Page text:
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Seeking help for a friend hooked on heroin

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Posted: Friday, July 11, 2014 7:26 am

Dear Straight Talk: My friend is smoking heroin. I told her to stop before she gets addicted, but she denies the problem. Her parents hate me and will accuse me of being the cause, so I’m not going to tell them. I don’t know how to get her to stop. She likes a boy in this crowd who uses. — Torie, 17, Stockton

Oston 18, Sebastopol: Two years ago I was heavily into drugs and smoked heroin a few times. Some friends used it regularly. Your first responsibility as a friend, is to be (with love) completely frank about your concerns. If she doesn’t stop, you have a choice: You can stand by as a support system and hope she’ll emerge from this path alive and well. OR, you can be brave and sit down with her parents. I had to face this choice myself, and unfortunately I chose to stand by because I was too afraid to speak to my friend’s parents. Four months later, I lost her.

Marcy 17, Sonoma: She’s probably trying to feel better or forget something. Ask her if she’s having a hard time lately. Addressing the reason behind the heroin might reach her better. Next, show her the dangers of heroin: testimonials, research, pictures of addicts. You must destroy the notion that it’s sexy or cool. If she doesn’t stop right away, tell a teacher, school counselor or family friend. Catching this early is VERY important.

Michael 22, San Francisco: I looked up to my cousin more than anyone. He was charismatic, smart, athletic, super good at everything. Following knee surgery, he was prescribed oxycontin and got hooked. At some point, he switched to heroin and by the time our family did an intervention, he had a $1,000-a-day black tar addiction. I couldn’t believe how bad he looked, his life sucked away. He’s clean now, but not the same person. Every experience I know of with heroin or meth goes horribly wrong. The counselor leading my cousin’s intervention said he’d been off heroin 15 years and thought about it every day. Drop the assumptions about your friend’s parents. If you’re this worried (and you should be), not telling them is wrong. (Besides, they already hate you, right?) Informed parents are a person’s best chance of getting clean.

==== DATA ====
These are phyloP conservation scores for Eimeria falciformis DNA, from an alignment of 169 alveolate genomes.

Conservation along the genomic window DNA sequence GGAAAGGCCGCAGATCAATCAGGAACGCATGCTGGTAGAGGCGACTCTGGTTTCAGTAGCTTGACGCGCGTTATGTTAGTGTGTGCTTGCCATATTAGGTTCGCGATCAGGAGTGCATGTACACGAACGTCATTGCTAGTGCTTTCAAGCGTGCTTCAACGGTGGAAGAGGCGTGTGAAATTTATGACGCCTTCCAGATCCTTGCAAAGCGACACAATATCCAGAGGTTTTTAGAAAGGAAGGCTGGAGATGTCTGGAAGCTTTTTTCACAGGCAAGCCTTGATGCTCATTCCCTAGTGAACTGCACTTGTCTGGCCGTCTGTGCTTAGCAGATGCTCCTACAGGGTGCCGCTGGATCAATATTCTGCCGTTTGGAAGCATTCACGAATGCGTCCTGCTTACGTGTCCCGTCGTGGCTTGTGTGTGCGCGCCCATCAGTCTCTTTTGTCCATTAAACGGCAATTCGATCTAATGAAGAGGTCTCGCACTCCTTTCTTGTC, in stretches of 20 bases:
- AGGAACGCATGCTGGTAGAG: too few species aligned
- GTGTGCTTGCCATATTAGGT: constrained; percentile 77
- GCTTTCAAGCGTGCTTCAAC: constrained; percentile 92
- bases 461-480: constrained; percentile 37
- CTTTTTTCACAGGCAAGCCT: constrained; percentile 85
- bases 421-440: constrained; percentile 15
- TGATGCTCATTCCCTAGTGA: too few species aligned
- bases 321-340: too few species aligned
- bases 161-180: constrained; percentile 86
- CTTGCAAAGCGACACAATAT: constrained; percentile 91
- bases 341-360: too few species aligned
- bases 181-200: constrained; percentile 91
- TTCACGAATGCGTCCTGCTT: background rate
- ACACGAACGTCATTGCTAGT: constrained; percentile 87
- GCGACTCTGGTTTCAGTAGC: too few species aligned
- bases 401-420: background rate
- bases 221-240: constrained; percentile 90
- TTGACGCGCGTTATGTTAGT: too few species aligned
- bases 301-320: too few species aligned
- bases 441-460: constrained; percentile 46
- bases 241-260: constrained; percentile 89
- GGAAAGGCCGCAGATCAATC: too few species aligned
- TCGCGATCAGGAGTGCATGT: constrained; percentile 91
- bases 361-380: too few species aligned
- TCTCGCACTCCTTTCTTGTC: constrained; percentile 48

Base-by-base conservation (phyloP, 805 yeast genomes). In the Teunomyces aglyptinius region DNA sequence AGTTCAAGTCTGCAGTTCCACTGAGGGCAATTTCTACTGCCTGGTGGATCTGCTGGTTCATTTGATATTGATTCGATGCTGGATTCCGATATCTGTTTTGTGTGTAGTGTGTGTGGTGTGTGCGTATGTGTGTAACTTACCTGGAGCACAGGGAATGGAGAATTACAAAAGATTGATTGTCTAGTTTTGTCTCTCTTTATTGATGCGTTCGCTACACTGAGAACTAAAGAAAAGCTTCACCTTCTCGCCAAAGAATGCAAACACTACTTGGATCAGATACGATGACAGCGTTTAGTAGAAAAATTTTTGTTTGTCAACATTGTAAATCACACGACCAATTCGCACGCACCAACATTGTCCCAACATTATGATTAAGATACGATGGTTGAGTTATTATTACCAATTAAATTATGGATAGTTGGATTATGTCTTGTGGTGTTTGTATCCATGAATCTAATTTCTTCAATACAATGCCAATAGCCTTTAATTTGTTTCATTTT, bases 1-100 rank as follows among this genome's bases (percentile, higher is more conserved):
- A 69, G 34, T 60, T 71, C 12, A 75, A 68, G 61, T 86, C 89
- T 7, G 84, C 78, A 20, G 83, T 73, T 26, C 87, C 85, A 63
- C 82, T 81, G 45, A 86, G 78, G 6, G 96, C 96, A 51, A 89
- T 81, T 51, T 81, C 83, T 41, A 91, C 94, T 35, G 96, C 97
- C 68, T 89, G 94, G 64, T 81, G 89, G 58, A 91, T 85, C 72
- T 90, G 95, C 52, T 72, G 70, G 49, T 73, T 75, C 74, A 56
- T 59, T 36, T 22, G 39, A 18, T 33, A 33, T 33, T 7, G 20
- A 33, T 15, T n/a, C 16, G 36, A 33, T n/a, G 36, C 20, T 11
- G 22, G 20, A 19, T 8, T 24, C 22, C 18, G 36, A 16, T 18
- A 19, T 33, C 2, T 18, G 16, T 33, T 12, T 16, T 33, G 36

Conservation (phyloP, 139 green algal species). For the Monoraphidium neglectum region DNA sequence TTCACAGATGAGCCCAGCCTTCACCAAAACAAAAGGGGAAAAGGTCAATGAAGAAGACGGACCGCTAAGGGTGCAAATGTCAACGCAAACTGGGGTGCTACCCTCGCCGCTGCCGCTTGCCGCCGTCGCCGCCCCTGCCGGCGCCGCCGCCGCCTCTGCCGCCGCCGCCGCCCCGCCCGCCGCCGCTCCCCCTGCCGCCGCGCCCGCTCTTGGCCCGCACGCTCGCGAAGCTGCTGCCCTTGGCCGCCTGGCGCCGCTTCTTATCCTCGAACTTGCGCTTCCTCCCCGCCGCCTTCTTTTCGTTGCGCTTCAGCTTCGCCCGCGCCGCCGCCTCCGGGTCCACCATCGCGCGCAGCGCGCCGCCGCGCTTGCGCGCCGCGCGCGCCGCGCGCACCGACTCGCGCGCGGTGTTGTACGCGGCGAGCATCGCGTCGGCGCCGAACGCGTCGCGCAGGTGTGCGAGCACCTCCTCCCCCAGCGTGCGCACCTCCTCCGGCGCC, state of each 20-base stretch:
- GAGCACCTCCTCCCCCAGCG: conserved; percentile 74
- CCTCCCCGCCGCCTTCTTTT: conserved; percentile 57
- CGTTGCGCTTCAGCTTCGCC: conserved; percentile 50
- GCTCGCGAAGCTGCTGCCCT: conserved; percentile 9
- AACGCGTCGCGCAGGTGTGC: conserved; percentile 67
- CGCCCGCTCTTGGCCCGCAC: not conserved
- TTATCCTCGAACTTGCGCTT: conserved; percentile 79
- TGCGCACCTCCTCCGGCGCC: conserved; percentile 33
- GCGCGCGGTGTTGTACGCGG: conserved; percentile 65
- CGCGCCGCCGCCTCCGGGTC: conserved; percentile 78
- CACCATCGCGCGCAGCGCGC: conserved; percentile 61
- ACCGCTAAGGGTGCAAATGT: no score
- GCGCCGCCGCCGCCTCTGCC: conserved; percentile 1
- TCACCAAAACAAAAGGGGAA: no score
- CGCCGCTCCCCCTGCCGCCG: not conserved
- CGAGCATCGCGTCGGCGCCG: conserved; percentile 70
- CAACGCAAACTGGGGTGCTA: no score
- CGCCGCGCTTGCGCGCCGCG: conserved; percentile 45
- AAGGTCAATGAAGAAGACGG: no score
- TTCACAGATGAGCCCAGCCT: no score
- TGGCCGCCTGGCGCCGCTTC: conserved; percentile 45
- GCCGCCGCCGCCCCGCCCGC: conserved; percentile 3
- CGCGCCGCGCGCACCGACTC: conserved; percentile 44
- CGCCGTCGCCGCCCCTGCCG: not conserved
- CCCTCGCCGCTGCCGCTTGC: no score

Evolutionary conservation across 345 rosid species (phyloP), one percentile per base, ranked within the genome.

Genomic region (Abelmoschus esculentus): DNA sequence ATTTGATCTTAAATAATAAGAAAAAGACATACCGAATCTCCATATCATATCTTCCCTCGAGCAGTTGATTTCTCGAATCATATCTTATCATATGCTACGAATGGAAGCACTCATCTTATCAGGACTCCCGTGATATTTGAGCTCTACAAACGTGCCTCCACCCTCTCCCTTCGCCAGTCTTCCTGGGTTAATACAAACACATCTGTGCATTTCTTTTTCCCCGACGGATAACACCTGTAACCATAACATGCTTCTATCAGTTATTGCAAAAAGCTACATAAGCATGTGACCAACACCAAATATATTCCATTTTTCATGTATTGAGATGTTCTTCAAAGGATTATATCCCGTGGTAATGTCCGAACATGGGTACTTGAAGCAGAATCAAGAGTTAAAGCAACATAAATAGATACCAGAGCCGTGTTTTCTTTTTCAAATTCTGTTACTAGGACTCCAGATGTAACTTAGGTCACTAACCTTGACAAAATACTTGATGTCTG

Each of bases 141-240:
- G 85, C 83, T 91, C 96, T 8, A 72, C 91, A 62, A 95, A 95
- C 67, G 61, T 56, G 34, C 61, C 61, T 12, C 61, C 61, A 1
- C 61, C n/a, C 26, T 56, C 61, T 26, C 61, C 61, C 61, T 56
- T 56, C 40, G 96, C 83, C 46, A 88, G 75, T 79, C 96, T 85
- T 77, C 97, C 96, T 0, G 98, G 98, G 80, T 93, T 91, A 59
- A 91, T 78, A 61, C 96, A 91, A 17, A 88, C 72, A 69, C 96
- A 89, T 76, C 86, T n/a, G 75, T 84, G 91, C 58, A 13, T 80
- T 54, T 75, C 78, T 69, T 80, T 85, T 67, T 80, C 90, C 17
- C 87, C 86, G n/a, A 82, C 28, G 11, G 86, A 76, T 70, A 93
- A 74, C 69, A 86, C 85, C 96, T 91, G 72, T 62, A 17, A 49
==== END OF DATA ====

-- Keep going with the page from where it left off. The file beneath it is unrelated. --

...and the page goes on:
Dear Torie: Tragic stories abound regarding heroin. Just this weekend, another panelist phoned on the anniversary of her boyfriend’s overdose, sobbing. There is so much $5 to $10 heroin in every school right now — so pure it can be smoked or snorted. The cheap price and accessibility, combined with not needing a needle, is snaring many young people. It is currently the main drug treated in rehab — where the luckier ones end up. Sadly, the morgue and prison are the endgame for many more.

It can be impossible to convince a user of danger, and a romantic entanglement makes things harder. But I hope we have convinced YOU to tell her parents — or other responsible adults who will. Parents don’t know the clues, and they need friends like you! Don’t delay another hour. — Lauren

Have a question? Ask at www.straighttalkadvice.org, or write to Straight Talk Advice.org, P.O. Box 1974, Sebastopol, CA 95473.

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